Debunking Economics Part 3: Labour Economics

In chapter 5 of Steve Keen’s Debunking Economics, criticizes the neoclassical analysis of labour markets. This chapter is a bit shorter than the previous two, but it still has a ton of great information. Because of the sheer volume of content, I will have to leave some stuff out to avoid writing a 3000 word post and I will probably split this chapter into two parts so I can focus on some of the more interesting points that Keen makes.

Diminishing productivity causes rising prices

The Neoclassical theory of production states that short run capacity constraints play an important role in determining the costs of production, and therefore prices.  As producers try to produce more and more output using a fixed number of machines, prices will rise.

Neoclassical theory states that productivity falls as output rises. Falling productivity implies increasing marginal costs and rising average costs, which translates into rising prices and an upward slopping supply curve. From this we can see that there is a direct link between marginal productivity and marginal costs.

I will illustrate this process by using a short run average total cost curve.


When a firm hires its first few worker, production benefits from economies of scale (cost per unit of output decreasing with increasing scale) because of rising marginal productivity. Intuitively this makes sense. With more workers, there is more specialization, which translates to rising marginal productivity per worker and falling marginal cost. From the graph above, as a firm produces more output using more labor inputs, it experiences economies of scale up to a certain quantity.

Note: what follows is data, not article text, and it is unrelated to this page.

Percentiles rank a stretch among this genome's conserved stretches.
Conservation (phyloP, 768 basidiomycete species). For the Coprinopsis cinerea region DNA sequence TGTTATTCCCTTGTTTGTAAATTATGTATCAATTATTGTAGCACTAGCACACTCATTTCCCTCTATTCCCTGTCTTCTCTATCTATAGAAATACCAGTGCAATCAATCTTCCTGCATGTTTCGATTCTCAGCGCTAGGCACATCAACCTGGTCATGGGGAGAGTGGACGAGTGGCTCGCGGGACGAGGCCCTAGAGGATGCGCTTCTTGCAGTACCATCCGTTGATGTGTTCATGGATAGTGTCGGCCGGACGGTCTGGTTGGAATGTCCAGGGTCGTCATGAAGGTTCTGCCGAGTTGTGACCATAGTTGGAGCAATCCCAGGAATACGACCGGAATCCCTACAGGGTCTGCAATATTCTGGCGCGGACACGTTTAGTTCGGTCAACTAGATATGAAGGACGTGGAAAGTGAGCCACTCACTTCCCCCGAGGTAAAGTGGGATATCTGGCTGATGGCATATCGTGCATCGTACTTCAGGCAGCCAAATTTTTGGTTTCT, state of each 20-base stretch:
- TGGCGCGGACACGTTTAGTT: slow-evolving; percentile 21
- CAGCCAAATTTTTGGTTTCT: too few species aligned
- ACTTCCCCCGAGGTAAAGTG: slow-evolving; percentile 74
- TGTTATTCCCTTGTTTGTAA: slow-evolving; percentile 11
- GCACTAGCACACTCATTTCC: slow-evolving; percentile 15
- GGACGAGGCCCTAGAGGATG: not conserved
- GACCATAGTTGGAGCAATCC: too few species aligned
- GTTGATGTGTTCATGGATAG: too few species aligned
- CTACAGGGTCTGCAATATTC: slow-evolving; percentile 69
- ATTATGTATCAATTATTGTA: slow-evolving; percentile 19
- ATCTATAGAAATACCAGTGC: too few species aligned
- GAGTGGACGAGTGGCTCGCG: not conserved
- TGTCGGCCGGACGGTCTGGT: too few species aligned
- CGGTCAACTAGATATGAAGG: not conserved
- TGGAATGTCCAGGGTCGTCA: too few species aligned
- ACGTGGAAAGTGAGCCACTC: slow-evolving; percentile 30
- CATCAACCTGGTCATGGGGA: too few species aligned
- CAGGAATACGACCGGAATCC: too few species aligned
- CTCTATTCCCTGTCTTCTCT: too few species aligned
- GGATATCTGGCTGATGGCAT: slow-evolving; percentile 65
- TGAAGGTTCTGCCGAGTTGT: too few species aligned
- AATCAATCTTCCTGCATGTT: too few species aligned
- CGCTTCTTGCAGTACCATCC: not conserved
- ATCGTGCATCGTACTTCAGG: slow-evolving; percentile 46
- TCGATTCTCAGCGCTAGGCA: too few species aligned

At some point the productivity of each new worker ceases to rise and each new worker adds less output than his predecessor. As the ratio of variable factors of production (labor) to fixed factors of production (machines/capital) exceeds some optimal level, a firm will begin to experience diminishing returns. Extra workers will still add output, but at a diminishing rate. With this diminishing marginal productivity comes a rise in marginal cost. As the firm continues to produce output, at some point it will begin to experience diseconomies of scale.

However, profits continue to rise. Despite diminishing marginal productivity, the revenue gained from hiring an additional worker (from additional output) still exceeds the worker’s wages. In other words, MR > MC. From this, we can surmise that a firm will keep hiring new workers until MR = MC, or the revenue gained from hiring one more worker (from his/her additional output) is equal to his/her wage.